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Peter – FS Administrator
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Wow! What an interesting thread/question Johny and thanks for stirring it up Bert and all. I’ve loved watching the rebirth of the Dunlop Volley brand go from humble run-of-the-mill tennis shoe to hipster fashion item :)

Regarding the broader original point… while I don’t see the shift to digital as a fad, I agree that the pendulum has swung way too far towards digital as the ‘default’ marketing option. I think a lot of this is because it can be seen as the easiest/cheapest tactic (specially when hoping to start out). Often it seems like the attitude can be to ‘throw something up’ and see if it sticks.

The fact is that these days with just a little bit of knowledge and money you can set up a slick digital presence that ‘looks’ good or better than most established players overnight. Even if there is nothing fundamentally behind the facade. While this lack of barrier to entry can be good for genuine soloists, in my opinion it also leads to a lot of mediocre offerings that don’t deliver which can erode trust overall, even for the good people. Hence everyone being so skeptical.

I just couldn’t agree more with Greg.

“… marketing is in effect a series of promises I make to prospects. Being able to execute on those promises is another huge factor. It’s not the marketing that’s the problem, it’s the reality of the “execution” of the promise by the business behind it.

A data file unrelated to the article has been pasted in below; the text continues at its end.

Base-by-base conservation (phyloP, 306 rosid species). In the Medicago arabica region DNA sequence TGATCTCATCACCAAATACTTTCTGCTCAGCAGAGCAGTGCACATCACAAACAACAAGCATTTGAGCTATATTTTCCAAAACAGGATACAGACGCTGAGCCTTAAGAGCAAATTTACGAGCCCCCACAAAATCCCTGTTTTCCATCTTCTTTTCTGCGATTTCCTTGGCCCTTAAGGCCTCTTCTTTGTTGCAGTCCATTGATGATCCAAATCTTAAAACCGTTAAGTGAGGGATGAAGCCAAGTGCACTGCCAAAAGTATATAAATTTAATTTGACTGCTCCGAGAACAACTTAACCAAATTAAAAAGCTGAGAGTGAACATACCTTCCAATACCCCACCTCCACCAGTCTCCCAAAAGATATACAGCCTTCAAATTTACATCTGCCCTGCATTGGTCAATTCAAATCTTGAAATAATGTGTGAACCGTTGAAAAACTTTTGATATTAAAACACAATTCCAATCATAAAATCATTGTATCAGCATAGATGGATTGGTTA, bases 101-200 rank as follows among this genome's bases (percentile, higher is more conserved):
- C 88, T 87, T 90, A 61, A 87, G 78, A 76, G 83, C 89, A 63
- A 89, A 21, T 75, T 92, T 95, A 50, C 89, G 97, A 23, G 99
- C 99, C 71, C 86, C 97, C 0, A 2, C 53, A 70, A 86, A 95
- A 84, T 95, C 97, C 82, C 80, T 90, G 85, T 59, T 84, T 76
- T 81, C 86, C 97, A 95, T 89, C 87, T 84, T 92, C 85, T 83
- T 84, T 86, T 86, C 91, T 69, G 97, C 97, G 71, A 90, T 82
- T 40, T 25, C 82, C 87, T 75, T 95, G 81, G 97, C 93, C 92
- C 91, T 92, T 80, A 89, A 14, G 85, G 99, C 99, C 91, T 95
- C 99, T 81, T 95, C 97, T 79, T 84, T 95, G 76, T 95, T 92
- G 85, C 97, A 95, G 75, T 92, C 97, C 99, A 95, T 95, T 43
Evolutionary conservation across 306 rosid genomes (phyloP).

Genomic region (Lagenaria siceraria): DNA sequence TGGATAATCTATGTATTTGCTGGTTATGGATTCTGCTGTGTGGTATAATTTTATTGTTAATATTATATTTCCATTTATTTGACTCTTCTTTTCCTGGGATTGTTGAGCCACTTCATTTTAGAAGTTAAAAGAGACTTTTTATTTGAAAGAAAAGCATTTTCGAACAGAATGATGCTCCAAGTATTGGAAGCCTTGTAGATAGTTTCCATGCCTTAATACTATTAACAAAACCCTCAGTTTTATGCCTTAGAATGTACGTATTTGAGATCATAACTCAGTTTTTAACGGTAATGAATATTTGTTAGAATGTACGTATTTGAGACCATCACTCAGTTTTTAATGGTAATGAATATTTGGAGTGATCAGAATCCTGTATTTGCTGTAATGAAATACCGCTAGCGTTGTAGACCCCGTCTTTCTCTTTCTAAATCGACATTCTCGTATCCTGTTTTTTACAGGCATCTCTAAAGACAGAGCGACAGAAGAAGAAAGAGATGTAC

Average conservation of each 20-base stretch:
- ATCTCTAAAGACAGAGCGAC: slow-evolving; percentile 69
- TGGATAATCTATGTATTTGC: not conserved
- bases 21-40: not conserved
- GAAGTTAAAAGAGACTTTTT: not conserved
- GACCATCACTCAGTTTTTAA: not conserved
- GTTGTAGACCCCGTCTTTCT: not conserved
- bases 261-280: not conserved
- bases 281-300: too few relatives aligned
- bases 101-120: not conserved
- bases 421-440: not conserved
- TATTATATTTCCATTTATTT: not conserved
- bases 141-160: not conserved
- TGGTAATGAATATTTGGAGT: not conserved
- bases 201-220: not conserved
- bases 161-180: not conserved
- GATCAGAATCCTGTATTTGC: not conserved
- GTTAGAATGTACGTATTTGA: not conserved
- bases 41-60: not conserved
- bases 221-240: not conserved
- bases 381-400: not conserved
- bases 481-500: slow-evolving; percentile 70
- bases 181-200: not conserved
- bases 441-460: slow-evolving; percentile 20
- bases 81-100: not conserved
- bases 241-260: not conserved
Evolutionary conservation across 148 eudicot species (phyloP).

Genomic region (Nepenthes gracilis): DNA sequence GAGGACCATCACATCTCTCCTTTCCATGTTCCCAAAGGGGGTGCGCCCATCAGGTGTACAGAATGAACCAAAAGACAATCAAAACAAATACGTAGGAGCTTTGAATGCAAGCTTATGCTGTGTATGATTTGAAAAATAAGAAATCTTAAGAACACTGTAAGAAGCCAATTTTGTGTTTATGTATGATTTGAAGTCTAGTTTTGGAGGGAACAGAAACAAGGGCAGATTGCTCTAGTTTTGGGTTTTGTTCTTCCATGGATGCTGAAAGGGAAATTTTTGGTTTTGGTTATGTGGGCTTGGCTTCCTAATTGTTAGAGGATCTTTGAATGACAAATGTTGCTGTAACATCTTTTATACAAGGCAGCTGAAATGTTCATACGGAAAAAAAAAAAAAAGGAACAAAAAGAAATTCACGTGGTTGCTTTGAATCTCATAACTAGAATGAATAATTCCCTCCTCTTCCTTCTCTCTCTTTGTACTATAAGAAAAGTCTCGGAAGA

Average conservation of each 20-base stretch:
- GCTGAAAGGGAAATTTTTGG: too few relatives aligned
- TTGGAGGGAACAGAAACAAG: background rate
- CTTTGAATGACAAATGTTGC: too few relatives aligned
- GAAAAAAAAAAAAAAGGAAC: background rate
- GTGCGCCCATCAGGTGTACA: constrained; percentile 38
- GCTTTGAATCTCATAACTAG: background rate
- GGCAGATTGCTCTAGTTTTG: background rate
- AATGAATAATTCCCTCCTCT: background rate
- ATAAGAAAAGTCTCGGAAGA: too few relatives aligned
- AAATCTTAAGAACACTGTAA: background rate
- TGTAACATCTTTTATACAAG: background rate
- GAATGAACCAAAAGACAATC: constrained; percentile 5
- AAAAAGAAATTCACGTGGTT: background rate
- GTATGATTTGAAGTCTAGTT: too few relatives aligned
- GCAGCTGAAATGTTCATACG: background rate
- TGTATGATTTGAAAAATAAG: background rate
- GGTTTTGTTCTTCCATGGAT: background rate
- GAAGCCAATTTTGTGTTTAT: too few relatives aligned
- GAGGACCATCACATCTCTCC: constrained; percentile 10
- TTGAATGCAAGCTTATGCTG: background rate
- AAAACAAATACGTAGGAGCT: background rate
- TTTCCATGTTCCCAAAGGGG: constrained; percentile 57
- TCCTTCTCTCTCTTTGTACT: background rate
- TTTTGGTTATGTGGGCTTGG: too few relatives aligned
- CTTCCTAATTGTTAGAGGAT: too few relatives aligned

Large or small, execute as promised and you’ll have a good business (assuming there’s real demand-something quite a few wannabes miss). Too many start up businesses think it’s simple…tick the boxes, borrow some money and wait for the profit to roll in…ha ha.

Good execution can be bloody hard work…something too many seem to think they can avoid going into business.

People want trust, reliability, quality and value-for-money. In a nutshell, just be really bloody good at what you do and offer a great product/service consistently, and over time you can build a great business with loyal customers. If that execution is done (i.e. the really hard work and long grind part) then the sales/marketing adds the cream on top.

Often there is too much focus on the paint job and not enough on the engine!